What do Robert De Niro and Al Pacino have in common apart from starring in four iconic movies together including The Godfather II and Heat? They’re both geriatric fathers, happily having another shot at being Daddy again while most men their age are grandfathers or even great-grandfathers.
Robert De Niro announced he’d had his seventh child at the age of 79 during an interview on ET Canada last month, meaning there is a 51 year age gap between his eldest and youngest child.
The Godfather star Al Pacino, 83, welcomed his baby boy, Roman, on Thursday (June 15) with film producer girlfriend Noor Alfallah, 29. It is the couple’s first child together, while Pacino has three children aged from 33 to 22 with two ex-partners.
When De Niro, whose baby daughter Gia with girlfriend Tiffany Chen was born on April 6, first heard the news that his frequent co-star was also becoming a father again he said: ‘What a guy. Go Al.’
But just because Pacino and De Niro can both have another child, it doesn’t necessarily mean they should, does it?
Geriatric Father Risk
My dad is 79 and the thought of him having another baby makes me feel rather queasy. De Niro will be 100 when his daughter turns 21 and unless cryogenic freezing takes off in the next few years, there’s every chance he won’t be around to see his daughter grow up.
The Oscar winner isn’t even the world’s oldest father. That title goes to Australian Les Colley, who welcomed a son at the age of 92, back in 1991, according to Guinness World Records.
De Niro and Pacino joins a long line of famous older dads including legendary Rolling Stones Mick Jagger, 73, (who incidentally used to date the Scarface actor’s baby mama) and Ronnie Wood, 68, singer Billy Joel, 66, director George Lucas, 69 and Father of the Bride actor Steve Martin at 67.
And let’s not forget the older famous mums, actress Kelly Preston, 47, model Naomi Campbell, 50, singer Janet Jackson, 50 and actress Halle Berry, 47.
However, while women are often shamed for having children later (the term ‘geriatric mum’ which applies to women over 35 is still used by some medics in the US and UK), men keep on fathering children in their later years and are even lauded for it.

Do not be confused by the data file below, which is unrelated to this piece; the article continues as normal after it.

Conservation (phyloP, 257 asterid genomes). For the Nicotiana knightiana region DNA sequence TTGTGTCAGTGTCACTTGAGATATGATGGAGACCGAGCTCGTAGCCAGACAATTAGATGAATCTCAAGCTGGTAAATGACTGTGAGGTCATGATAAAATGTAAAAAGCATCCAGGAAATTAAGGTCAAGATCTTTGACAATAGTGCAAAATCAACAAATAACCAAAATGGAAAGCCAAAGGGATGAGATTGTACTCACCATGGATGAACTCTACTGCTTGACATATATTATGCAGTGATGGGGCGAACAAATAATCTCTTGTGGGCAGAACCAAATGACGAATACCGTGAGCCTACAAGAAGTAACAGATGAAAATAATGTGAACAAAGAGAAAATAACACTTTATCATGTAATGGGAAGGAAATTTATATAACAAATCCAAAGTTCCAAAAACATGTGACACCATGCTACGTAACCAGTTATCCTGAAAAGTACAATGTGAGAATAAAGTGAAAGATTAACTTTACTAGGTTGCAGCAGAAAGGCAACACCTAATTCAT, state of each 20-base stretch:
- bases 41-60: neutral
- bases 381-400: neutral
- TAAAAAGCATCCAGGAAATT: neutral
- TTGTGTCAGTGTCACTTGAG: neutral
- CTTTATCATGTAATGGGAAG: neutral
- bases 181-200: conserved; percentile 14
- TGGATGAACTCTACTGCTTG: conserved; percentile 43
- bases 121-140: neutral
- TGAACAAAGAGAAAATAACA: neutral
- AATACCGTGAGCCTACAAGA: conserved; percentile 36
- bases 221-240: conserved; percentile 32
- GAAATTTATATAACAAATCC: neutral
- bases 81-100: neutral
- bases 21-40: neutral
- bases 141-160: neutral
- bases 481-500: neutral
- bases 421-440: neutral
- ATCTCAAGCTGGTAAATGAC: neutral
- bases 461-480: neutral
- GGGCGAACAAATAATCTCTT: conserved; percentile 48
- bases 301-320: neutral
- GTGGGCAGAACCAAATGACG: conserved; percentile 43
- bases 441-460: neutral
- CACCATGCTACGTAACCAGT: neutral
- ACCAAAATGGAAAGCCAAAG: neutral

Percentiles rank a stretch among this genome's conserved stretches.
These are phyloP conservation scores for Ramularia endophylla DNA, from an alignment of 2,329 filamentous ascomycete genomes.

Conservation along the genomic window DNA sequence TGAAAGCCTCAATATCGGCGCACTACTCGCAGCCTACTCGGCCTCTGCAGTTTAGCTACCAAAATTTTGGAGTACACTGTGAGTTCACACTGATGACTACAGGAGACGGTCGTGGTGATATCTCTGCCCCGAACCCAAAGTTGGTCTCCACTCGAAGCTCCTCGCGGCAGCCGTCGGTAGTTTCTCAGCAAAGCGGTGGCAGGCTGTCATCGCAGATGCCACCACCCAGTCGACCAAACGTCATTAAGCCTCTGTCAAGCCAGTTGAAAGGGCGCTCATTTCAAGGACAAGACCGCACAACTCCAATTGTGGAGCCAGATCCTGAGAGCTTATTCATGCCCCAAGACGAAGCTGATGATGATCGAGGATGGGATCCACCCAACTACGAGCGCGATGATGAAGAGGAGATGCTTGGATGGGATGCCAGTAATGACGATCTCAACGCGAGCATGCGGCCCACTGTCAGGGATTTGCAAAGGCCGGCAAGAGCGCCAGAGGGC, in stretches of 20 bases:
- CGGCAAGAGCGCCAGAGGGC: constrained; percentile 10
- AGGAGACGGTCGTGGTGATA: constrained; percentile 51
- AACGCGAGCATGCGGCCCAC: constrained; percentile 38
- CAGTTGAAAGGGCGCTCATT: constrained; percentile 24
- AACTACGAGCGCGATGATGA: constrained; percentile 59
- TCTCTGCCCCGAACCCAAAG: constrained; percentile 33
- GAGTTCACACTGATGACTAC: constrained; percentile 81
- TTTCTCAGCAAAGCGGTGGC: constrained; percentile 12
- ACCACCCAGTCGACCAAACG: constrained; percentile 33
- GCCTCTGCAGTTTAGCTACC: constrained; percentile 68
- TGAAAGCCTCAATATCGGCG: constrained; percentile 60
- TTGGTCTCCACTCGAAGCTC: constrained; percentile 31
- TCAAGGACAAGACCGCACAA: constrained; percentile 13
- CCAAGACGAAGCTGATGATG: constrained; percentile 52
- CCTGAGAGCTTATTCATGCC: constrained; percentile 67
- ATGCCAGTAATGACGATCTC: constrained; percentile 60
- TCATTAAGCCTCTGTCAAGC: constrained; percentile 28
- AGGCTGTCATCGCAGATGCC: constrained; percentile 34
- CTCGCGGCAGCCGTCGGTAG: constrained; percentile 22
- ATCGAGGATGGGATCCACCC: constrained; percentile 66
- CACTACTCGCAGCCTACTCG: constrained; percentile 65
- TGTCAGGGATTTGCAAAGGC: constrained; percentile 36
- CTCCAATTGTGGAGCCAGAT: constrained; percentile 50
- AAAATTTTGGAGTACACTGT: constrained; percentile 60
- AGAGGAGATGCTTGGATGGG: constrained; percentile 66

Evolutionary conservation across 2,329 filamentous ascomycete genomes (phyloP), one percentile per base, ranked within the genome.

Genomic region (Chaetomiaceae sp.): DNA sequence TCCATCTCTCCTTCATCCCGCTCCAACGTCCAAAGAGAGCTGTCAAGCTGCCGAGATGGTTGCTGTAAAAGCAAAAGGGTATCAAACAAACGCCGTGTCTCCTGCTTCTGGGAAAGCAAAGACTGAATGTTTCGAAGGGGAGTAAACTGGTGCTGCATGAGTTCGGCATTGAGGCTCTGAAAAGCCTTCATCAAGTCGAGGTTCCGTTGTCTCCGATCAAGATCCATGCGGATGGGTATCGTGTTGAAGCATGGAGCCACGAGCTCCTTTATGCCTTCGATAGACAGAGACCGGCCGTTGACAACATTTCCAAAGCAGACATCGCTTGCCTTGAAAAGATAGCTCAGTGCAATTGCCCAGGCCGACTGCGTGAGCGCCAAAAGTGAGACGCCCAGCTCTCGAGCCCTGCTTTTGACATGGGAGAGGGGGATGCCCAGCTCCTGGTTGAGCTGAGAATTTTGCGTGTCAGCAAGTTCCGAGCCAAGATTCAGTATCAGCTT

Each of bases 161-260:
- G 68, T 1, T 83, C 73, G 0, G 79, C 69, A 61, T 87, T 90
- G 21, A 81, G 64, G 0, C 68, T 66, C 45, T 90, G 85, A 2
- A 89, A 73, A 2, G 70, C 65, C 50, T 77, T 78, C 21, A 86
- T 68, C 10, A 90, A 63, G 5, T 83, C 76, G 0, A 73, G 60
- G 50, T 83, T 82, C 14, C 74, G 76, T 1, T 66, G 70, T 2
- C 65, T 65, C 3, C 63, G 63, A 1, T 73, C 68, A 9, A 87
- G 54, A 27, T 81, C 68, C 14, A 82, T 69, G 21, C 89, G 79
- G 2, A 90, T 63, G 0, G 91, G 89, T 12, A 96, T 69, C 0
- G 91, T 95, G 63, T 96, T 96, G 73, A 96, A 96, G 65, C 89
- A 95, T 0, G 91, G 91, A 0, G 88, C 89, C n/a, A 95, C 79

When actress Hilary Swank gave birth to twins last month, aged 48, she was accused of giving other women ‘false hope.’ ITV’s Good Morning Britain dedicated an entire segment to Swank which asked: ‘It is time for women to consider having kids younger?’
Yet when De Niro announced the birth of his seventh child, his About My Father co-star Kim Cattrall congratulated him for becoming a geriatric father. ‘God bless him and his significant other. I’m happy for both of them,’ she said.
Measure Of Masculinity
So why do we have such double standards in the way we treat older mothers and fathers? ‘Sexism is deep rooted and for men, fertility is still seen as some sort of measure of their masculinity,’ says Rachel Sherriff, founder of The Fertility Suite in the UK, which helps couples struggling to conceive.
Dr Shirin Lakhani, an intimate health specialist and former GP, says the difference in attitudes comes down to a misogynistic society, which is reflected in health care in general. ‘Women are seen as a receptacle for babies and once they are beyond their reproductive life, they are passed it. Men are seen as virile throughout their life. We need to change that attitude,’ she says.